All you need to know about Handheld DSC Radios

Post by: TheYachtMarket News
27 June 2018

SPONSORED ARTICLE

Icom provides an overview of handheld DSC radios and why they are an important communication tool.

One of the gadgets to hit marine chandlers in recent years is the handheld DSC radio; they are an extension of their fixed variants that have been around for the last decade providing a wider range of users with an extra level of safety at sea.

With the increase of small boat owners taking to UK waters, including; kayakers, jet-skiers, dinghy sailors and paddleboarders a specification was developed by the marine industry that would allow these new users to have a portable VHF/DSC device.

A DSC handheld radio works just like a standard VHF handheld, but with a couple of additions. A DSC handheld such as the IC-M93D has a red emergency button on the back. By pressing and holding the button for 3 seconds, you can send an emergency distress signal to other vessels equipped with DSC radios such as the Coastguard. If you have time, you can select the type of emergency from an on-screen list of options. The screen will confirm that the help message with your coordinates has been sent, and then automatically switch the radio to Channel 16, where rescuers will try to contact you by voice.

DSC radios aren’t just for emergencies.  They are also useful for group communications. Maritime Mobile Service Identity (MMSI) numbers of other DSC radios can be entered and stored in your radio’s address book. Select a name from the address book of someone you want to call; each name has a corresponding MMSI number. His or her radio will start ringing with an alert tone and automatically switch to the same channel as your radio. You can start chatting.  If you and other members of your group are monitoring Channel 16, you don’t have to first hail one another on 16 and then switch to another channel.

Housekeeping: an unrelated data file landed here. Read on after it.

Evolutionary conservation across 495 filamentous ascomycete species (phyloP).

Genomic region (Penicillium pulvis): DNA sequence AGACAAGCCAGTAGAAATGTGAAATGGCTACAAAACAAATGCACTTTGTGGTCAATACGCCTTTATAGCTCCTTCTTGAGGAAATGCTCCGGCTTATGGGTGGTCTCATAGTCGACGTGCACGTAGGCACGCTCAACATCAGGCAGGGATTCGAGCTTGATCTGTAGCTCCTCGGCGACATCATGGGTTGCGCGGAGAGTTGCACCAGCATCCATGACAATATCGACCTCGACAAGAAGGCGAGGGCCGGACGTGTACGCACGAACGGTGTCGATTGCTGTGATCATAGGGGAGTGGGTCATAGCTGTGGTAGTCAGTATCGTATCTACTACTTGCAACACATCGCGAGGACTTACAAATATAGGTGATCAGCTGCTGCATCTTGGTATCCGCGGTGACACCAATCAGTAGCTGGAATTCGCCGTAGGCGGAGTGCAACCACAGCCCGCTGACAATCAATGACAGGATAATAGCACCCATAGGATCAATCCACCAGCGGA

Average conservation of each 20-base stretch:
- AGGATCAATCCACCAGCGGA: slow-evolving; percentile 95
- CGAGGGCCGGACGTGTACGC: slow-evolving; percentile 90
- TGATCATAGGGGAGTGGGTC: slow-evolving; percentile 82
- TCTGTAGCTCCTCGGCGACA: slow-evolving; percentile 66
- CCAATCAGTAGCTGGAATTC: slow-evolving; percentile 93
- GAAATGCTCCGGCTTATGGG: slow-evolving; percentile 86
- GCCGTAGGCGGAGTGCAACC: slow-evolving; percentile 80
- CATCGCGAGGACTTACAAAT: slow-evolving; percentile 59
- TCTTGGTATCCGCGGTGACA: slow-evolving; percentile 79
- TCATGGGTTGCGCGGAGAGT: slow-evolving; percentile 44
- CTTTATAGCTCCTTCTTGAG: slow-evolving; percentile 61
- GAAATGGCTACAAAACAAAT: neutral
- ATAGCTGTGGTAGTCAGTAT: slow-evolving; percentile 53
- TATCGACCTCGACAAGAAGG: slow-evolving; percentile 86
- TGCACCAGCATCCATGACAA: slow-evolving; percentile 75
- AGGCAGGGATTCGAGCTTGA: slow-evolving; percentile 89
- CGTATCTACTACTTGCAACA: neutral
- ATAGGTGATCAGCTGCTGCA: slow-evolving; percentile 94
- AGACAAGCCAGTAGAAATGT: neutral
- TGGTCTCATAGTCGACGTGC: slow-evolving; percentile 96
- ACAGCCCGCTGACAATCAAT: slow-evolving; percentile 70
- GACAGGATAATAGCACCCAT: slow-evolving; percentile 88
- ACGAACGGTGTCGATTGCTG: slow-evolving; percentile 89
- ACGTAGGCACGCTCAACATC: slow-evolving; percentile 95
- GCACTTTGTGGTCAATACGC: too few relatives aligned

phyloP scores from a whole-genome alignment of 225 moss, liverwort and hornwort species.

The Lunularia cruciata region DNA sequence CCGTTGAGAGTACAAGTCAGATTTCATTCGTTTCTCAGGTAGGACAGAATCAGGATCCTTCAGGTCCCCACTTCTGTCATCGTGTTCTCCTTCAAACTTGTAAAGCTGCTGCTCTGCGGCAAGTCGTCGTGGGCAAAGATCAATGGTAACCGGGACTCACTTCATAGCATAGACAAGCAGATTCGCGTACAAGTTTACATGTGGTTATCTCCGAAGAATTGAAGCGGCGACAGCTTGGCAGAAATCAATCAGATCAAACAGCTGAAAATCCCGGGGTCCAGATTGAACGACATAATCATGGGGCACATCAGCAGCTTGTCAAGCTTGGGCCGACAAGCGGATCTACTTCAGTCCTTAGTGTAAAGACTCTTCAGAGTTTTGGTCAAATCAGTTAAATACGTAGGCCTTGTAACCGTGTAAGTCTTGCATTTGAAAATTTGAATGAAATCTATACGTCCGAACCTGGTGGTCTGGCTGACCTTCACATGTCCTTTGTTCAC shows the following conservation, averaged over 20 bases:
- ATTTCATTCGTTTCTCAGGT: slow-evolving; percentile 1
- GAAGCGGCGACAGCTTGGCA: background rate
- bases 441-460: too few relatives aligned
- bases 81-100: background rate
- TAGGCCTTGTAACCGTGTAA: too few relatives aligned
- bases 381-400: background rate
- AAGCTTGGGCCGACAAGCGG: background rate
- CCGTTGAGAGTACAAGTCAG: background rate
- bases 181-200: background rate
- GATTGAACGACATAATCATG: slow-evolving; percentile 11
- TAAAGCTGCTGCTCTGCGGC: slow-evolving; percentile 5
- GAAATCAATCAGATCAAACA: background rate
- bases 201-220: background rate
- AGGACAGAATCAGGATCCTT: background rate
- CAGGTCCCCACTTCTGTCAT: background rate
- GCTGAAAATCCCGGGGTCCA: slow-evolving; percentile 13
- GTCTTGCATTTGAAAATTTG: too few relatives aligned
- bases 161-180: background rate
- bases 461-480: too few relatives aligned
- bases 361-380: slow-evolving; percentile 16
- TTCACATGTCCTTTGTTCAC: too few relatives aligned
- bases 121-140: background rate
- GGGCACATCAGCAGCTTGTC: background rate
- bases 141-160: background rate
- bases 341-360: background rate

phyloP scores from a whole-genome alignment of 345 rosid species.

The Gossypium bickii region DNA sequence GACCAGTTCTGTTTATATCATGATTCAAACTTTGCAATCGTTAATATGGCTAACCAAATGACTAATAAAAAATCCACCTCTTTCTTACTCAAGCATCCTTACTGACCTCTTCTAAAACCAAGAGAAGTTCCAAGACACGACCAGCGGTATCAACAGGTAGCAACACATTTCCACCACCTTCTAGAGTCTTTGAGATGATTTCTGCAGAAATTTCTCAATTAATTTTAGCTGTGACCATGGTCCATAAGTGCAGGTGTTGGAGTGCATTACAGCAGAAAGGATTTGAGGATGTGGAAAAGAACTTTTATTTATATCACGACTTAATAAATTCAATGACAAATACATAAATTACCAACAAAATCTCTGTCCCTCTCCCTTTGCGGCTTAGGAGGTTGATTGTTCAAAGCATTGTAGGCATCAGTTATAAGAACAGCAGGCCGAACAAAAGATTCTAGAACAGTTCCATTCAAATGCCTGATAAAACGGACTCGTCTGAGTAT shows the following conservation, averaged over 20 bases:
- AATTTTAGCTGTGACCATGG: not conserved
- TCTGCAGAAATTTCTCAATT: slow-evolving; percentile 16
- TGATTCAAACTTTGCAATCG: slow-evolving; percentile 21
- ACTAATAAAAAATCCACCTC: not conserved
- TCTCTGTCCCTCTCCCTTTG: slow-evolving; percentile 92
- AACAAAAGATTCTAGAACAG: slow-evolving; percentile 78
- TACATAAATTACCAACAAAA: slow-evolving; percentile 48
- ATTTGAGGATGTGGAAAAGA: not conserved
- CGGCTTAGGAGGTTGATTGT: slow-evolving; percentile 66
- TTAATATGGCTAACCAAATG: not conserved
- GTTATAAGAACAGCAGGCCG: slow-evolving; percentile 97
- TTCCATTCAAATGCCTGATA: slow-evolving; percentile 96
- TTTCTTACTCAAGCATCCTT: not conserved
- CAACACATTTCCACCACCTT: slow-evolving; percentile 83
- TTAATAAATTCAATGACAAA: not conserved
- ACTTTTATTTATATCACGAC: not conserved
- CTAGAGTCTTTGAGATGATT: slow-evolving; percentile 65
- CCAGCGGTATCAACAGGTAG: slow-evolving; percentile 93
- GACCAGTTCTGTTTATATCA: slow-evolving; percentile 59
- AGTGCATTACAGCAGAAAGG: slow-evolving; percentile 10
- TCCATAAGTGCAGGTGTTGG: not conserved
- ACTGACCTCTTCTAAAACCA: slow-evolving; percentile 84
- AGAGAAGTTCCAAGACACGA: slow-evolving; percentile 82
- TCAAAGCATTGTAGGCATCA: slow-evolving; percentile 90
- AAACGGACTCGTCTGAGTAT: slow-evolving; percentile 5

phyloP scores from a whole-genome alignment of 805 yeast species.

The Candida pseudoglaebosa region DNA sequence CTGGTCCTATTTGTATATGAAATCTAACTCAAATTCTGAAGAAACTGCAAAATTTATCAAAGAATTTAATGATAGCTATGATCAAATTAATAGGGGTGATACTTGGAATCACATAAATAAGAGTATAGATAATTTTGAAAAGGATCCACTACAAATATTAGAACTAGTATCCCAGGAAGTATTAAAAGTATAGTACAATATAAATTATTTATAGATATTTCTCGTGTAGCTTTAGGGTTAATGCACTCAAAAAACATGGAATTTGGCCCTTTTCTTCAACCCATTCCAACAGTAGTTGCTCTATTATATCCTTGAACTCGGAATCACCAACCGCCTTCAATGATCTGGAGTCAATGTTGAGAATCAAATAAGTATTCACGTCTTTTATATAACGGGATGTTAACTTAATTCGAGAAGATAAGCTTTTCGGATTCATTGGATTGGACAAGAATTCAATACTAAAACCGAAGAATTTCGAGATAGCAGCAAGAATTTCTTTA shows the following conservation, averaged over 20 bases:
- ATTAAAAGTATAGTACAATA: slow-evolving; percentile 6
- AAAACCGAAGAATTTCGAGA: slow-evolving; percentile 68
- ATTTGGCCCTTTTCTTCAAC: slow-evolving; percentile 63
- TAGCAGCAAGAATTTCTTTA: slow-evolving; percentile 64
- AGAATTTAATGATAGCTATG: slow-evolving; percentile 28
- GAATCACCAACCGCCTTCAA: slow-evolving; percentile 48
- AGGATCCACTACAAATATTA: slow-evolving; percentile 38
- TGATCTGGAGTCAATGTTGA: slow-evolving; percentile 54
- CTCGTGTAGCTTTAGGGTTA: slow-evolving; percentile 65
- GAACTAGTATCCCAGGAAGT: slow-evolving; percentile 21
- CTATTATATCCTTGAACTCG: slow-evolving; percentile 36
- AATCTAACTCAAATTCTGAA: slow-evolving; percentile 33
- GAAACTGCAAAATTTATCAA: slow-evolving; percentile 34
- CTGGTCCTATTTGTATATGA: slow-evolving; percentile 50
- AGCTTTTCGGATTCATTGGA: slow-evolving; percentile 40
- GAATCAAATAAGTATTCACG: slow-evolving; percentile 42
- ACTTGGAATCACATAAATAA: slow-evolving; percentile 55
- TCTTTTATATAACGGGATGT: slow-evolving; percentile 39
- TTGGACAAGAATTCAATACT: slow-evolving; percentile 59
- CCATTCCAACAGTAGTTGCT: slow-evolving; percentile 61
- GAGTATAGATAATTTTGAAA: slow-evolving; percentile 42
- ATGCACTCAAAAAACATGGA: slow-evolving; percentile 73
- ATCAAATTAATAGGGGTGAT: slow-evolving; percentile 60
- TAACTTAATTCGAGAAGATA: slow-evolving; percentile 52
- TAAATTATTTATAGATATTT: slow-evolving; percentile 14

You can also request the position coordinates of any radio listed in the address book. If in range, the other radio will reply by showing its latitude, longitude, distance and bearing on your radio’s screen. The radio can also serve as a GPS and indicate a course to the other DSC-equipped unit. (NB: DSC does not provide continuous tracking, so if the other radio is moving, you’ll need to make multiple position requests to get the current coordinates.)

Handheld DSCs have their own, unique MMSI number format. Because handheld DSC’s can be carried from ship to ship, they must not be programmed with a ship’s MMSI. Anyone who already holds a Ship Portable Radio Licence can go onto the OFCOM website and simply add VHF DSC handheld to their list of equipment. Licences are free of charge if issued online.

Icom UK has produced a microsite http://www.dschandheld.com dedicated to handheld DSC radios. It gives an overview of what DSC Handheld VHF radios are, where they can be used and why boat owners need one.

For more details about Icom and its broad range of marine radio and AIS solutions visit: https://www.icomuk.co.uk/Marine_Radio